Why Was The PayTM IPO a Flop Show?
India’s largest IPO in a decade has turned a flop show! One97 Communications Ltd, the parent company of digital payments app PayTM, lost 27% of its share price on the day of its listing. Domestic retail investors had high hopes on the Rs 18,300 crore IPO. Nevertheless, investors were left surprised when the shares were listed at a discount on the stock exchanges. In this piece, we explore the possible causes that led to the failure, and whether the stock has any future investment prospects.
Offloading By Promoters and Hedge Funds
The company planned to raise a total of Rs 18,300 crore through its IPO, Rs 8300 through a fresh issue (which goes to the company), and Rs 10,000 through an Offer For Sale (which goes to the promoters). The signs of an IPO debacle were pretty much evident at the beginning of the month. The highest number of shares were offloaded by Jack Ma’s Antfin (Netherlands) Holding B.V, Alibaba Group, and SoftBank Group. Other offloaders included some promoters and hedge funds. Hedge funds and Investment funds have an appetite for risk. They generally avoid playing on smooth grounds. Seemingly, the investment, venture capital, and hedge funds tried to take some money home by offloading stakes in the company. This wouldn’t have been the case if the companies saw a greater opportunity in the IPO.
Retail Investor Hype!
On November 3, 2021, the US Fed announced its plans to begin tapering quantitative easing by reducing interest rates and selling government bonds. While the announcement did not trigger a sudden reaction, investors knew it was time to slowly get their hands off high-risk assets, but obviously not the retail investors. Retail investors are individuals like me and you. The IPO was subscribed only 18% on Day 1. The retail segment was subscribed 78%, while the Qualified Institutional Buyers (QIB) and Non-Institutional Investor (NII) segments were subscribed only 2% and 5% respectively. By Day 3, India’s ‘largest’ IPO was subscribed 1.89 times, a small number for the hype around the company. In the end, the Foreign Institutional Investors and Retails investors managed to see the IPO through an oversubscription.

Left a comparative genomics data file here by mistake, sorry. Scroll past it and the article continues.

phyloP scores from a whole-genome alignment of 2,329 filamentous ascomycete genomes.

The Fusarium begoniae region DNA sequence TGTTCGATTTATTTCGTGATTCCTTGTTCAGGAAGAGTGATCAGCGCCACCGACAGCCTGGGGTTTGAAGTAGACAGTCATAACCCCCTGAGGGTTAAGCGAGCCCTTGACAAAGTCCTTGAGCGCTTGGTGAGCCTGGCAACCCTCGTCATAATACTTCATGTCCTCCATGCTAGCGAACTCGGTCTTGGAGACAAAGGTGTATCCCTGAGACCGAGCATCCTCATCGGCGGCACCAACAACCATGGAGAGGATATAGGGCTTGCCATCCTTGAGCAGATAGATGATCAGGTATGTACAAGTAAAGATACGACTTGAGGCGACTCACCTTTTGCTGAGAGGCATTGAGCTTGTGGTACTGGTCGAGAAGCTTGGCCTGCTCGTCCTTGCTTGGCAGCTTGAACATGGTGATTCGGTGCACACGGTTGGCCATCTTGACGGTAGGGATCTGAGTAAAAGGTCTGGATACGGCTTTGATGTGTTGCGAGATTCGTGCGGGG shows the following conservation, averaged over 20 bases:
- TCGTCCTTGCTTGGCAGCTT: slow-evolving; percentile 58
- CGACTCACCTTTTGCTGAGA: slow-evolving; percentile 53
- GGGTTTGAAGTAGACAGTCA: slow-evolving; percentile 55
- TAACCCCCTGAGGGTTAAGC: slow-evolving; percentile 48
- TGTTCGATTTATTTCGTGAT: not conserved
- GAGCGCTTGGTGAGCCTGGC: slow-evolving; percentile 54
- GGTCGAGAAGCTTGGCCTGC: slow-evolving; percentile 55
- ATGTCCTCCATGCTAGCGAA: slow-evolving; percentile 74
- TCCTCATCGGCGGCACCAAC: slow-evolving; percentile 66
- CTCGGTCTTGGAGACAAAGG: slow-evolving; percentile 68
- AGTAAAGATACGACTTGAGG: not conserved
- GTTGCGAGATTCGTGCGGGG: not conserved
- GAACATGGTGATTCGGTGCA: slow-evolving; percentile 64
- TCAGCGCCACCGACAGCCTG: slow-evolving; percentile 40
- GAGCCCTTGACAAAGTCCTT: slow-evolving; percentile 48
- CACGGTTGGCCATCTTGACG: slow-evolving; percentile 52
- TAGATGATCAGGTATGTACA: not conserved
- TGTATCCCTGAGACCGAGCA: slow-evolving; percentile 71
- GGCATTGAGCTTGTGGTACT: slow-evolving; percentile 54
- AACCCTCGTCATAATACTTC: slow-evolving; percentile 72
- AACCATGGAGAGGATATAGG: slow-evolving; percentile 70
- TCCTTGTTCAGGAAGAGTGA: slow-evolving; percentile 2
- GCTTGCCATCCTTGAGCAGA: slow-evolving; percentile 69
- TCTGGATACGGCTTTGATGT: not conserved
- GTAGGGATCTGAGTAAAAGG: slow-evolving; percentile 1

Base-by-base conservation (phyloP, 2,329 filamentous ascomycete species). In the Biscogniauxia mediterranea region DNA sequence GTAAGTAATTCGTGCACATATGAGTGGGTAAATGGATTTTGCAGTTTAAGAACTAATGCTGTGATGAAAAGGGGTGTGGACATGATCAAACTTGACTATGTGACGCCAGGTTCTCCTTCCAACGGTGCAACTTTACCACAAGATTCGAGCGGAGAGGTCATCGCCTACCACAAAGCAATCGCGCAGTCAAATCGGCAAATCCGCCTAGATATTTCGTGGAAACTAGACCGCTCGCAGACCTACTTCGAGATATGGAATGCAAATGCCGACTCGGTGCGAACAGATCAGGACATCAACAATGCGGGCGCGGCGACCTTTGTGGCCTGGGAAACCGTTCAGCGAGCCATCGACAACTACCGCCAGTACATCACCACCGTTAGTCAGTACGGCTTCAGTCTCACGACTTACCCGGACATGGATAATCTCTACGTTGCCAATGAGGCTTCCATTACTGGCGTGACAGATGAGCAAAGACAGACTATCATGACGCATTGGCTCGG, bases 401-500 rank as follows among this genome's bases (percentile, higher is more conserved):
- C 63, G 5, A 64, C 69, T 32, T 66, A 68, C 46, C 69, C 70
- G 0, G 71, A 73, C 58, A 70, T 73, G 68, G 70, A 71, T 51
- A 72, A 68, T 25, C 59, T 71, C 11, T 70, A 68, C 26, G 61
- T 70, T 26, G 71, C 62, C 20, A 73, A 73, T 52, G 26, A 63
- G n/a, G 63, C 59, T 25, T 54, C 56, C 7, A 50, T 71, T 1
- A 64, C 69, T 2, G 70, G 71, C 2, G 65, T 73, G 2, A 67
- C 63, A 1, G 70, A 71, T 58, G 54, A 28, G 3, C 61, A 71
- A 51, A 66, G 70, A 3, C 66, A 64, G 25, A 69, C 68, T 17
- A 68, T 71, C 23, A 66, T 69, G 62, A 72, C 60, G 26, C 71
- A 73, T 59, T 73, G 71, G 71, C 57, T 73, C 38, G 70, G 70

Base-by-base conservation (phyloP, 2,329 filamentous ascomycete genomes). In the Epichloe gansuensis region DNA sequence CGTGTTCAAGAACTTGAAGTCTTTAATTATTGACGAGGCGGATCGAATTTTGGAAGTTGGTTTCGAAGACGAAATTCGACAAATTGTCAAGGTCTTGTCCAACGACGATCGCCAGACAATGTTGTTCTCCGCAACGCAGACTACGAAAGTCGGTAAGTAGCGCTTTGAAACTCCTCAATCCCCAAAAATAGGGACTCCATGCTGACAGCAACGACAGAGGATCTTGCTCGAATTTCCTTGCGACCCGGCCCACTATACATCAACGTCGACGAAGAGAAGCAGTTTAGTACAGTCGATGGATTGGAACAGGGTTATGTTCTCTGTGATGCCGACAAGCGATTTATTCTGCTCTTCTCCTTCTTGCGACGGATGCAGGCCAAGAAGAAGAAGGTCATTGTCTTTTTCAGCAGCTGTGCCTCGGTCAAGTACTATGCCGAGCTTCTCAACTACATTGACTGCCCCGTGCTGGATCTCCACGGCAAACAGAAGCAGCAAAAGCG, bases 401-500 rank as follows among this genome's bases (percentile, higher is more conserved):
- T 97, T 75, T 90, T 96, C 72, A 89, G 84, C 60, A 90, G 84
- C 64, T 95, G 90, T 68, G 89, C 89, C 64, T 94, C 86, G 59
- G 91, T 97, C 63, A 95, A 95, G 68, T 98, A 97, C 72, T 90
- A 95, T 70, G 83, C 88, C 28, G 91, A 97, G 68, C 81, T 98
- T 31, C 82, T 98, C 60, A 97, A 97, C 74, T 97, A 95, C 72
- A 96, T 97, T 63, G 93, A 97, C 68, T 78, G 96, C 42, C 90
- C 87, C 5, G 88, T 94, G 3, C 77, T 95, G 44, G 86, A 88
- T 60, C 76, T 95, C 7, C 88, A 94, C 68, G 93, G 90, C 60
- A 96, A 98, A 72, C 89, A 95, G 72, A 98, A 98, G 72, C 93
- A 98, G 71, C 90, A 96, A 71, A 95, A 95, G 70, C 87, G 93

Timing is the most crucial element in an IPO. PayTM's IPO is one of the last few IPOs of this season. The IPO bull run was powered by a rush of liquidity globally through quantitative easing and expansionary fiscal policies by various governments. This sudden rush of liquidity made its way to shares, IPOs, and other high-risk venues. The NIFTY and SENSEX are at an all-time high, and all the available liquidity has already been invested in the markets or IPOs. Almost all of PayTMs peers, despite high valuations, sailed through smoothly and gave investors a bang for the buck. This makes us ask, why did PayTM IPO fail while the IPO of its tech peers like Nykaa and Zomato sailed through smoothly?
We at marketfeed, in our article titled ‘Nykaa IPO: All You Need To Know’, pointed out the following: “The IPOs are coming out all at once with extremely high valuations and buzz in the market. It might leave the market out of liquidity. Nykaa is the first IPO going up in November and might therefore have a first-mover advantage. The company has grown significantly in a very small period, much faster than its other tech-commerce peers.”
Analysts had already signalled overvaluation for the company. An overvalued IPO can only sustain in a bull run. When the bears kick in, the fall can be bloody. The market has correctly valued the company through the discounted listing, dragging it towards the median valuation. As they say, the market decides its best value. Macquarie (a research firm) has assigned its lowest rating ‘underperform’ to the company.
Despite being a loss-making company, Paytm has managed to trim its losses and expenses. While the company remains in net loss, its financial growth and stability have been healthy recently. The company does not have one specific listed competitor. It has a competitor in just about every domain it operates. This over-diversification can stunt the growth of the company in parent segments. The Macquarie report has mentioned that the company has ‘too many fingers in too many pies'.
We are at the peak of the market cycle The flopped PayTM IPO is a red flag for over-valuation. While the company’s promoters made quite some money because of overvaluation, the retail investors suffered. Certain news reports suggest that analysts have advised to ‘sell and book loss’ to those who have received an allotment. It is advised that retail investors perform thorough research and take due caution before making a move.